problems in the past few years, in-
Scluding strained relationships be-
tween men and women, budget
worries, cooking hassles, and poor
physical house conditions.
"The house was falling into dis-
array. There were physical prob-
~.lems dealing with the house - like
the outside appearance," said Eileen
"NMcComb, current VailPresident.
Problems at Vail culminated in
accusations of sexual harassment.
"Women felt really silenced by
.the men living here," McComb
said. "There was a lot of sexism
going on. There was sexual harass-
One house member was accused
of sexual harassment. Under ICC

rules, he faced an expulsion trial to
determine innocence or guilt. If de-
termined guilty, the person is
thrown out of 'the house. The re-
quired majority vote to remove the
alleged harasser failed.
"The problem that the house
was having before was an extreme
overbalance of men to women,"~
said Alan Ristow, who was the
Vail summer house manager. "In
the most notable case, the person
wasn't expelled but the vote was
evenly split along male-female
lines."
ICC President Michael Kwun
pointed out that the charges against
the alleged harasser were not
proven. "Regardless of what peo-
ple feel, he wasn't expelled," he
said. "We're talking about some-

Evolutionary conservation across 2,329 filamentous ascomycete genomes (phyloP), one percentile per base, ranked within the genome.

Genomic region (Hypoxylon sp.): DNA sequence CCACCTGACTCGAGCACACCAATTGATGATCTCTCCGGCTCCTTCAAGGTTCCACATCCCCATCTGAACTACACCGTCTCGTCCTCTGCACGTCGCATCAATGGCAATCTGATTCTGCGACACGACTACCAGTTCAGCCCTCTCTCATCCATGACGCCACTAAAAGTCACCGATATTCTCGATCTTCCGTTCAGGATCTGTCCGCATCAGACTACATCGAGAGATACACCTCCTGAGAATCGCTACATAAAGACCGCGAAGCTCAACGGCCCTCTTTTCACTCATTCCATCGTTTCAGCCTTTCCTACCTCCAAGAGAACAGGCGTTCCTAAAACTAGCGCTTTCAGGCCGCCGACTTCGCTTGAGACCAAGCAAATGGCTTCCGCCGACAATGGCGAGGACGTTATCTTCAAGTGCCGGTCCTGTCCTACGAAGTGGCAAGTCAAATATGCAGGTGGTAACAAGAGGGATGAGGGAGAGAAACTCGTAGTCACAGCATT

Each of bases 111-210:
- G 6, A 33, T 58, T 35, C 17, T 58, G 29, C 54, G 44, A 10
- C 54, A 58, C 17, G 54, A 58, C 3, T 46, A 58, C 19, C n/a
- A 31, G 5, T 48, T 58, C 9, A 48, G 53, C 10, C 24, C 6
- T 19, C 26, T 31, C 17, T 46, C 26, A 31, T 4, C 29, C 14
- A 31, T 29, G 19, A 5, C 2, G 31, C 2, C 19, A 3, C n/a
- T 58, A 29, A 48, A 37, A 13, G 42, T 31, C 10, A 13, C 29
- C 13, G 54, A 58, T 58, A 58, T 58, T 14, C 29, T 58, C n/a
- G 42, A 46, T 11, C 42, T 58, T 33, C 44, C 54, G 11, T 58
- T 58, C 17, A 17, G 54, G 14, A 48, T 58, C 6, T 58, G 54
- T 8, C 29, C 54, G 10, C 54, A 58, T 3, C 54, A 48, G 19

one who, by our system, wasn't
found guilty."
Ristow said that a few years ago
Minnies co-op residents had the op-
tion to eat at Vail, along with Lin-
der house residents who already
boarded there. This system created
factions within Minnies and
strained relations between Vail
See VAIL, Page 2

Vale co-op was changed to an exclusively female house this summer.

City allows early retirement for 38 employees

by David Rheingold
Daily City Reporter
Thirty-eight city employees are
now eligible to retire without
penalty under a resolution passed by
the City Council Monday night,
which extends former City Attor-
ney R. Bruce Laidlaw's early re-
tirement plan to other public
employees.

years for full benefits.
The resolution came nearly two
months after the City Council en-
ticed Laidlaw to resign from his
post as city attorney by offering a
package including $35,000 in sever-
ance pay and a penalty-free retire-
ment at age 50.
But -Laidlaw's departure raised
the issue of discrimination favoring

ately retired.

The resolution passed by a 7-4
party-line vote, with Kurt Zimmer
(D-4th Ward) joining the Republi-
can minority.
During the meeting, even Repub-
licans admitted they thought the
window fairly dealt with the issue.
"I appreciate the fact that you
na . 4 .i .n tonn nn the wn-

retire during the window period.
Zimmer said he also feared the
window might provide an incentive
for well-experienced officials to
retire.
"I think it will encourage them
to leave," Zimmer said.
Voting for the resolution were
council members: Ann Marie